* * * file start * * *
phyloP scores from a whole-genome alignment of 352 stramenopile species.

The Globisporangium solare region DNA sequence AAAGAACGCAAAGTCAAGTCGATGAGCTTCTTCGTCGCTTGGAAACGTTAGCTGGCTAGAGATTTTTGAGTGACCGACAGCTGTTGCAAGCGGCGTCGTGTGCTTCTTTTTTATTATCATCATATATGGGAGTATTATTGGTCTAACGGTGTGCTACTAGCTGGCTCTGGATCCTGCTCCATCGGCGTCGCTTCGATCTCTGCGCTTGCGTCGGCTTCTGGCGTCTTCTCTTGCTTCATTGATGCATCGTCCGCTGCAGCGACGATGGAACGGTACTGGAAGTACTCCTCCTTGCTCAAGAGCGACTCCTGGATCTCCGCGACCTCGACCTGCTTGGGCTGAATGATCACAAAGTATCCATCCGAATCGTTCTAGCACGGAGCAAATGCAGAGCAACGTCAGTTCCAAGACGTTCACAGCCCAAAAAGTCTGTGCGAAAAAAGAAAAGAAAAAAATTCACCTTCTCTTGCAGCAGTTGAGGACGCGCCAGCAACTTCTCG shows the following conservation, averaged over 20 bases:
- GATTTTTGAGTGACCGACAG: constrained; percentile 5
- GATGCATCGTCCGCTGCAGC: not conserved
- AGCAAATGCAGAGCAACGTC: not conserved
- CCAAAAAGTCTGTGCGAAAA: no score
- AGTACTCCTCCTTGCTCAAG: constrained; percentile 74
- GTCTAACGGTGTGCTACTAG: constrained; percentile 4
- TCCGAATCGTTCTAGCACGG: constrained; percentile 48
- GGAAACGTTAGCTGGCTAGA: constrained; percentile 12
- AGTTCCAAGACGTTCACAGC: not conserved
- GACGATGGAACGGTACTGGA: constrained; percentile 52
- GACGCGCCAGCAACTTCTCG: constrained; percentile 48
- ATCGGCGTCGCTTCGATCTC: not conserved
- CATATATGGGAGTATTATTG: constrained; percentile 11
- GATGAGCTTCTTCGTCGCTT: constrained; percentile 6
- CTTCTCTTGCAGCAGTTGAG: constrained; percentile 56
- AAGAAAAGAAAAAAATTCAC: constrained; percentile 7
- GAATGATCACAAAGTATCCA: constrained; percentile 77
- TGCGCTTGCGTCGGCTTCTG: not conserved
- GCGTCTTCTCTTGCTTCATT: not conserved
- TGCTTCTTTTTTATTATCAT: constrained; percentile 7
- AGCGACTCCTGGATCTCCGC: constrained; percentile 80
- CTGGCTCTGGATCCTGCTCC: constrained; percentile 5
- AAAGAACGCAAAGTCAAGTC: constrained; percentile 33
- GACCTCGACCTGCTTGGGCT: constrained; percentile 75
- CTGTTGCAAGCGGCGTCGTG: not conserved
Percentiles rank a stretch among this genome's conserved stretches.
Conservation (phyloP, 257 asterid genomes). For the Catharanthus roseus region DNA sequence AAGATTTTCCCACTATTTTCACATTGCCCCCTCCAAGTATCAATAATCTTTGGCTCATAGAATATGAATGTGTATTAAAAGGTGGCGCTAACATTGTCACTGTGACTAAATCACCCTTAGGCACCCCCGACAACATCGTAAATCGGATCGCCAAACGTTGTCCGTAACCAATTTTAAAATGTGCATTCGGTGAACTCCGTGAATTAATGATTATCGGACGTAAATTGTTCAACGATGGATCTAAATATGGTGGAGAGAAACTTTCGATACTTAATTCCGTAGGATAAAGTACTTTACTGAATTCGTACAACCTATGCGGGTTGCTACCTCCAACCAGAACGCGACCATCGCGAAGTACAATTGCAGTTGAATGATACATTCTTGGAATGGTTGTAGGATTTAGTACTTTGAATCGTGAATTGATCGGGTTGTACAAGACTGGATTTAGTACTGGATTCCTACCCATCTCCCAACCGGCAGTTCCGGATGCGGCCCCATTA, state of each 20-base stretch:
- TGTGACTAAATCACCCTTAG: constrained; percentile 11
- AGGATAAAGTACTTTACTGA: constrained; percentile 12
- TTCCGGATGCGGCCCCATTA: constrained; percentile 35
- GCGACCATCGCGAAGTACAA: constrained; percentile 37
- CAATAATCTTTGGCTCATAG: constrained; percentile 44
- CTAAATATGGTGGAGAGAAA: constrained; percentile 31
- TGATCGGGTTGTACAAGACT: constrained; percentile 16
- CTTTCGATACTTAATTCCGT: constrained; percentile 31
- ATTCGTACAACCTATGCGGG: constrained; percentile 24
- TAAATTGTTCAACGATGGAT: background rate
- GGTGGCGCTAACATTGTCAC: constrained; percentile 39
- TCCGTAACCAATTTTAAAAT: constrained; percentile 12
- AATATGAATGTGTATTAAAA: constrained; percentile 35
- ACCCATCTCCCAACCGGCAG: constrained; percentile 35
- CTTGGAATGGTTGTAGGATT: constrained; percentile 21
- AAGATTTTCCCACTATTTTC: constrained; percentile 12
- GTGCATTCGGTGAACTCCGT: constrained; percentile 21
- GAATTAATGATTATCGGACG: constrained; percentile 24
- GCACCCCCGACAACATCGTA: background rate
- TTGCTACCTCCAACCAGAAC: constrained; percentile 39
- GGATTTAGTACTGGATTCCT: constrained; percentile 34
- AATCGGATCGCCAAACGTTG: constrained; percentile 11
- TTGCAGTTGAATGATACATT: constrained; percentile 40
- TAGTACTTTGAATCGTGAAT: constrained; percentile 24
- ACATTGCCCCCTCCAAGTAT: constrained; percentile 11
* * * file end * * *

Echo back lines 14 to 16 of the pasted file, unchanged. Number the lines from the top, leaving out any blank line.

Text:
- ATCGGCGTCGCTTCGATCTC: not conserved
- CATATATGGGAGTATTATTG: constrained; percentile 11
- GATGAGCTTCTTCGTCGCTT: constrained; percentile 6